They’re not sexy. They don’t get much press coverage. They’re not novelty shows starring clowns or blue men. And many of them play quirky, older venues off the beaten path.
But they survive, and, in their own way, thrive. Even when they don’t fully recoup in New York, they lay the foundations for profitability on the road.
A recent spate of small-scale, traditional legit productions — among them “No Child …,” “Jacques Brel Is Alive and Well and Living in Paris” and “My Mother’s Italian, My Father’s Jewish, and I’m in Therapy!” — are defying the odds by establishing lengthy commercial runs for themselves on what’s generally considered the inhospitable terrain of Off Broadway.
As one would expect, they’re doing it by keeping costs as low as possible and marketing as best they can to each show’s target demo.
But while all those things can extend a production’s lifespan, many productions also are finding that simply deciding to stay put can itself become part of the sales strategy.
Maintaining a New York outpost not only allows time for a Gotham audience to build, it also helps sell the show to out-of-town markets — where, for many Off Broadway productions, the real money is made.
“We want to increase the value and the visibility of the property by staying in New York as long as we can,” says Rodger Hess, lead producer of “Italian/Jewish/Therapy.” The one-man show, written and performed by Steve Solomon, has done strong enough business at the Little Shubert since it began previews Nov. 3 to turn its limited engagement into an open-ended run. Plans are afoot to take a tour out on the road this fall.
“A show can build up enormous equity on the road, even if the New York production doesn’t recoup,” adds Hess. (Capitalized at around $800,000, “Italian” has not yet made back its initial investment.) Following this model, the Off Broadway tuner “Altar Boyz,” which has been running at New World Stages since February 2005, spawned productions around the world.
That’s part of the plan for the two-man comic tuner “Gutenberg! The Musical!” Although it has announced only a 10-week run at the Actors’ Playhouse downtown (after successful stints in London, at the New York Musical Theater Fest and at 59E59 Theaters), the fact that the show will remain at the Playhouse beyond its original March 25 closing date is “kind of taken for granted at this point,” says “Gutenberg” producer Trevor Brown.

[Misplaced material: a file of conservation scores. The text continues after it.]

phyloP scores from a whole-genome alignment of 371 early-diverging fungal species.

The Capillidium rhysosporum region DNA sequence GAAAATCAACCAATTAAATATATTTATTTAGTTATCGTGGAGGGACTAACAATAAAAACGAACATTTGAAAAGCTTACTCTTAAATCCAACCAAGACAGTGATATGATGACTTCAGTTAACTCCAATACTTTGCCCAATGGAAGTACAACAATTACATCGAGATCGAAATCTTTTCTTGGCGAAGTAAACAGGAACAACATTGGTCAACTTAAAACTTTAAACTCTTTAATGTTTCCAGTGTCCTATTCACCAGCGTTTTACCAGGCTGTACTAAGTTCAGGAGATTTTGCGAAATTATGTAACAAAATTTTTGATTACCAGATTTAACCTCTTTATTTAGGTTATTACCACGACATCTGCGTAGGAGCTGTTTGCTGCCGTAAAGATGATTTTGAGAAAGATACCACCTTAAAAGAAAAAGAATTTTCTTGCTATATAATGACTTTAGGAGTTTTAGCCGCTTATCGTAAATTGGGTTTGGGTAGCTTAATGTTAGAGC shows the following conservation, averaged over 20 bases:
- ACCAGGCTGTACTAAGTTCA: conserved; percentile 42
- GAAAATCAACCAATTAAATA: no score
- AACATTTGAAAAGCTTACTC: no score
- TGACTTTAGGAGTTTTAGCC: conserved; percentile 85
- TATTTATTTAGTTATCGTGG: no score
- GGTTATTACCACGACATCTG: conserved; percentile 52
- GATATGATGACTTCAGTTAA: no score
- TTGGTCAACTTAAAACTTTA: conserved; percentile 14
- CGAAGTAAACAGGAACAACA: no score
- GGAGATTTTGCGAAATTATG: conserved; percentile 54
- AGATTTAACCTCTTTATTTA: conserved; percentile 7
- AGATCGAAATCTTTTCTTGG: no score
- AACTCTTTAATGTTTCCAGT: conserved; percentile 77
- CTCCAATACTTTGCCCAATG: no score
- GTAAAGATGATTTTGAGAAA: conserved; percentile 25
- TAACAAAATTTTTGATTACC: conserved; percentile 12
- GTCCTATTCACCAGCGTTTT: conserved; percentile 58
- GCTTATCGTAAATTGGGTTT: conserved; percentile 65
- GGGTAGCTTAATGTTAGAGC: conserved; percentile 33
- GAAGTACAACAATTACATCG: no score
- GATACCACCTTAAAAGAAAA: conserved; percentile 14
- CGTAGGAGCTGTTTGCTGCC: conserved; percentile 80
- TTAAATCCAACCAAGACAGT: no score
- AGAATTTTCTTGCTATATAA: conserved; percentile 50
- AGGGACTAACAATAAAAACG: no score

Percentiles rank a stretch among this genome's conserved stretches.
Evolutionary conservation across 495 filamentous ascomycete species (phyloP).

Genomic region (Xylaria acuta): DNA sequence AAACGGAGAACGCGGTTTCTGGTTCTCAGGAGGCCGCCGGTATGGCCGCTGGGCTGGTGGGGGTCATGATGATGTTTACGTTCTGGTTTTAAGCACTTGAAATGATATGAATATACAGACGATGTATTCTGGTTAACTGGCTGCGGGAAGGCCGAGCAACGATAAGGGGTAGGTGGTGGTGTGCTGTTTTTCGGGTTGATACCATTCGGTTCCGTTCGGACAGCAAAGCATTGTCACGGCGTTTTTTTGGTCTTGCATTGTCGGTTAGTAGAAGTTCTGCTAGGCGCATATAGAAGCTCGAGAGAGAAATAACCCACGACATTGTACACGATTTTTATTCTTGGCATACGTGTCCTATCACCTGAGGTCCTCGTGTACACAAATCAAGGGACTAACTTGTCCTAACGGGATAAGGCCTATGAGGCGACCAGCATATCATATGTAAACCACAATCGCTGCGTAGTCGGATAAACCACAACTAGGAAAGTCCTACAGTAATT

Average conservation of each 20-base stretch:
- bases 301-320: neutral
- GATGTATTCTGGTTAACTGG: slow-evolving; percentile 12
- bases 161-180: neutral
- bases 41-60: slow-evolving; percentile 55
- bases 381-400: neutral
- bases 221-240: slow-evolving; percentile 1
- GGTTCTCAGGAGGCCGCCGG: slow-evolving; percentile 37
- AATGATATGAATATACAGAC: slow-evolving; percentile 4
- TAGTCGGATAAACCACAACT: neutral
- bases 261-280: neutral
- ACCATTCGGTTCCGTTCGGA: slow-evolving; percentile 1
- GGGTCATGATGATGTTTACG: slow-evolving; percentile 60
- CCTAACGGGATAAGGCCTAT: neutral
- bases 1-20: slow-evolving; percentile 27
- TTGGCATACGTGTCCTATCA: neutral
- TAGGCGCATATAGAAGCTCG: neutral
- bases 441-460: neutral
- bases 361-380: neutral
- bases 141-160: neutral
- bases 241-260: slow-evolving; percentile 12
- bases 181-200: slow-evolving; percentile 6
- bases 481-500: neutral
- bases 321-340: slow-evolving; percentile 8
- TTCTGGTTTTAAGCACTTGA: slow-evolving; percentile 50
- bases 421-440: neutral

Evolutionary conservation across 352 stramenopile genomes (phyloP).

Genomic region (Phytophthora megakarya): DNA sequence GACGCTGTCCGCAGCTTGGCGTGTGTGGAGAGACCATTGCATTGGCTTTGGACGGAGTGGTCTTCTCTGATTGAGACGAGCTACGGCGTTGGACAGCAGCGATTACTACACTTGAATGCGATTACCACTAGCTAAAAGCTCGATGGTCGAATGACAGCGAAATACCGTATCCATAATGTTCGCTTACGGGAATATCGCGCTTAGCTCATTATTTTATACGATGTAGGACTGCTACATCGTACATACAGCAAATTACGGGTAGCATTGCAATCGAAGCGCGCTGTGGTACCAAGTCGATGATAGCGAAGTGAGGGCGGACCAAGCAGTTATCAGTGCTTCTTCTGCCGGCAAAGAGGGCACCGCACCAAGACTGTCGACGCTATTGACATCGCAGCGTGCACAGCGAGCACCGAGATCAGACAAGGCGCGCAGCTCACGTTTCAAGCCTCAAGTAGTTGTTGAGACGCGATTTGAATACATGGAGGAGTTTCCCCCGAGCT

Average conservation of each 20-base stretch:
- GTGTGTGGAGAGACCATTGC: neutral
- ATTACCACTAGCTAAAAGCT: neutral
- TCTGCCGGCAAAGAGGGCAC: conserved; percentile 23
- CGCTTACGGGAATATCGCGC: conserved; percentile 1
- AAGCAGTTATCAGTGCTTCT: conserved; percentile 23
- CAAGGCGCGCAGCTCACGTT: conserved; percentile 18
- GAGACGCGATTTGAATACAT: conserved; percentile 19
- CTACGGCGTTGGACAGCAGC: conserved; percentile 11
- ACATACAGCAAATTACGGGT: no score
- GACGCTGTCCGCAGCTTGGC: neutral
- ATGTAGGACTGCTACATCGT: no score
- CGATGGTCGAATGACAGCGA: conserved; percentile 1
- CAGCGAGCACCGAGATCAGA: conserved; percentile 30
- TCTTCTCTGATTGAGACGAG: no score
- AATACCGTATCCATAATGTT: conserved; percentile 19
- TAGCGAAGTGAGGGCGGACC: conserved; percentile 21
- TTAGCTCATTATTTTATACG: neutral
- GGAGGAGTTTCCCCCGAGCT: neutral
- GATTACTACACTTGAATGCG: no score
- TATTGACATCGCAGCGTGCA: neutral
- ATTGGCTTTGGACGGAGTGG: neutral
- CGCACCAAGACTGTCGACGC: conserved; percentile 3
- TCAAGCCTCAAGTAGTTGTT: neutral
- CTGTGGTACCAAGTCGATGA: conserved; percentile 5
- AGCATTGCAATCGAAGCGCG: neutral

Given the production’s $50 top ticket price, “we’re not looking to recoup very quickly,” Brown says. “But the show will have a longer life at that price, and once we’ve been there a number of months we’ll be looking to send the show out on the road. To an extent, that’s where a lot of the recoupment will come from.”
Having what’s perceived as a successful run in Gotham is a valuable marketing asset out of town, and besides, keeping a production up and running can be a useful sales tool for when presenters from around the country come to Gotham to shop for potential product.
“The longer a play runs, the more good things can happen to it,” says Scott Morfee, the producer of “No Child …,” Nilaja Sun’s one-woman show about teaching in the New York City school system, which has run since July at the West Village’s Barrow Street Theater after an earlier engagement at the Beckett on Theater Row. “People find us.”
Morfee, the producing artistic director at the Barrow Street, has an impressive track record with Off Broadway plays. Over the last eight years or so, he’s managed to maintain solid runs (usually between nine and 12 months) for offerings such as “Bug,” “Orson’s Shadow,” and “Killer Joe.”
Barrow Street, where “Bug” and “Orson’s Shadow” played, has about 200 seats. “A play in my theater needs one sold-out Yankee Stadium — 50,000 people — over the course of its year to have a shot at recoupment.”
Morfee has helped keep costs down by internalizing the handling of a show’s day-to-day operations. His multi-tasking production company plays landlord as well as general manager.
With limited ad budgets, Off Broadway shows can drum up auds by targeting group sales, traditionally more of a factor for Broadway. (“Gutenberg,” for instance, is building on its Upright Citizens Brigade roots by tapping the New York comedy audience as well as more traditional theatergoers.)
And it helps to have a strong title. “My Mother’s Italian, My Father’s Jewish, and I’m in Therapy!” doesn’t require much explanation. Nor does “Jewtopia,” the comedy that’s been running at the Westside Theater since 2004.
The revival of “Jacques Brel Is Alive and Well and Living in Paris,” which has been running at the Zipper since last March, also highlights its most recognizable asset — Brel’s music — in its title.
While the show, which recently added “American Idol” alum Constantine Maroulis to its ensemble, is working on other productions in cities around the country, “the plan is to run it in New York as long as we can,” says “Brel” producer Dan Whitten.
Still, despite the ancillary advantages of keeping an Off Broadway show alive in Gotham, Whitten recognizes that a production has to maintain a base level of sales to make it really worth it.
“When it’s time to go, the numbers really don’t lie,” he says.